Hodder and Stoughton (2011)
Reviewed by Tehani Wessely
From the opening page of the book – “Once upon a time, an angel and a devil fell in love. It did not end well.” – the tone of Daughter of Smoke and Bone is set. While at times dramatic and heart-wrenching, the storytelling always has an element of wry humour which is appealing and entirely readable, capturing the personality of the protagonist and engaging the reader completely.
Seventeen-year-old Karou lives an astonishing double life. A gifted artist, she attends art school by day, prowling the streets of Prague with her friends and enjoying the world at large. But there is so much more to Karou – raised by monsters, she owes everything to Brimstone and his dark underworld. As a human, she runs “errands” for him all over the world, collecting, of all things, teeth, for a use she doesn’t understand. It’s not always safe, but it is never dull. Eventually though, her dual worlds come unraveled, as Brimstone and her monster friends are torn violently from her. Karou does not understand why this terrible thing has happened, but she is determined to use all the resources she commands to find out.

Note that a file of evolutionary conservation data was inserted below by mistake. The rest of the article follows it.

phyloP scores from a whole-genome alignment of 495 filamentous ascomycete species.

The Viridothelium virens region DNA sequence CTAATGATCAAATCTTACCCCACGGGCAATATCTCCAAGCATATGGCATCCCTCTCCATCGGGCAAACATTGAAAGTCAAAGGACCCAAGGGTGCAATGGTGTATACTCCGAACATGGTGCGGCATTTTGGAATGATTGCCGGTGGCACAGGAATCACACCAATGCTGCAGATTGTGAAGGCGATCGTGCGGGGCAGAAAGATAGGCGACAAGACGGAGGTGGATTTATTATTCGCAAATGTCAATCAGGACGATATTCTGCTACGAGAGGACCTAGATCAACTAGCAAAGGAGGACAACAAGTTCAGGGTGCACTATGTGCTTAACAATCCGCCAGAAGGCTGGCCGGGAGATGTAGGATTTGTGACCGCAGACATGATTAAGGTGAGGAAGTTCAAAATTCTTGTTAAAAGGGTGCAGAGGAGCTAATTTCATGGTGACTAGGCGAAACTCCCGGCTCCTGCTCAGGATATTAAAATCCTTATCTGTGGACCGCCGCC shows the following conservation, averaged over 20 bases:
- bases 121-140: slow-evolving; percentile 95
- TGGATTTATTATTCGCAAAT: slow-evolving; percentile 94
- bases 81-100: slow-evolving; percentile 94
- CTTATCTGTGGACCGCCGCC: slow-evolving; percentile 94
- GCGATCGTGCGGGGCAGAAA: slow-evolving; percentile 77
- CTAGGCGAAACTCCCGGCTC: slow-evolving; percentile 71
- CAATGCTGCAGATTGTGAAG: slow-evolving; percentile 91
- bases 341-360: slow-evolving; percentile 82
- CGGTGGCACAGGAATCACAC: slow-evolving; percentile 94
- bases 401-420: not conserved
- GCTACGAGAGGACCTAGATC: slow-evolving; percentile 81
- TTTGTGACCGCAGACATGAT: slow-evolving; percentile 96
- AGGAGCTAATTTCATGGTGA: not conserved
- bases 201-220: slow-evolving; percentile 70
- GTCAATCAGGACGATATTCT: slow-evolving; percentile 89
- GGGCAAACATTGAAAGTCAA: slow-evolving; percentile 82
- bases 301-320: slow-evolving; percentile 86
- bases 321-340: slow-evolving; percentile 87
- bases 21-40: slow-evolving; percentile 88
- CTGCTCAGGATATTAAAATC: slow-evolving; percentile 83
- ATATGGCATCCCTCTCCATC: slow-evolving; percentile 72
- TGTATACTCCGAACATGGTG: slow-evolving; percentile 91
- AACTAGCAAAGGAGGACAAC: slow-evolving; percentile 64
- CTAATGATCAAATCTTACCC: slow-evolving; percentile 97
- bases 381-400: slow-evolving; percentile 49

One obstacle in her path is the strange, beautiful Akiva, inexplicably drawn to Karou despite knowing she is his enemy. What could he possibly want from this young, human girl? And could he somehow know something about her mysterious origins? Despite her desperation to find Brimstone, Karou cannot help wanting to know more about Akiva and what light he may be able to shed on her past. But could that be the downfall of them all?
Daughter of Smoke and Bone is a beautifully written, compellingly powerful novel, one which draws you from page to page, chapter to chapter, with action and mystery and magic. It has immediately become one of my favourite books of the year, and my only complaint is that I now have to wait for the next book before I can visit with Karou and her strange world again. Highly recommended.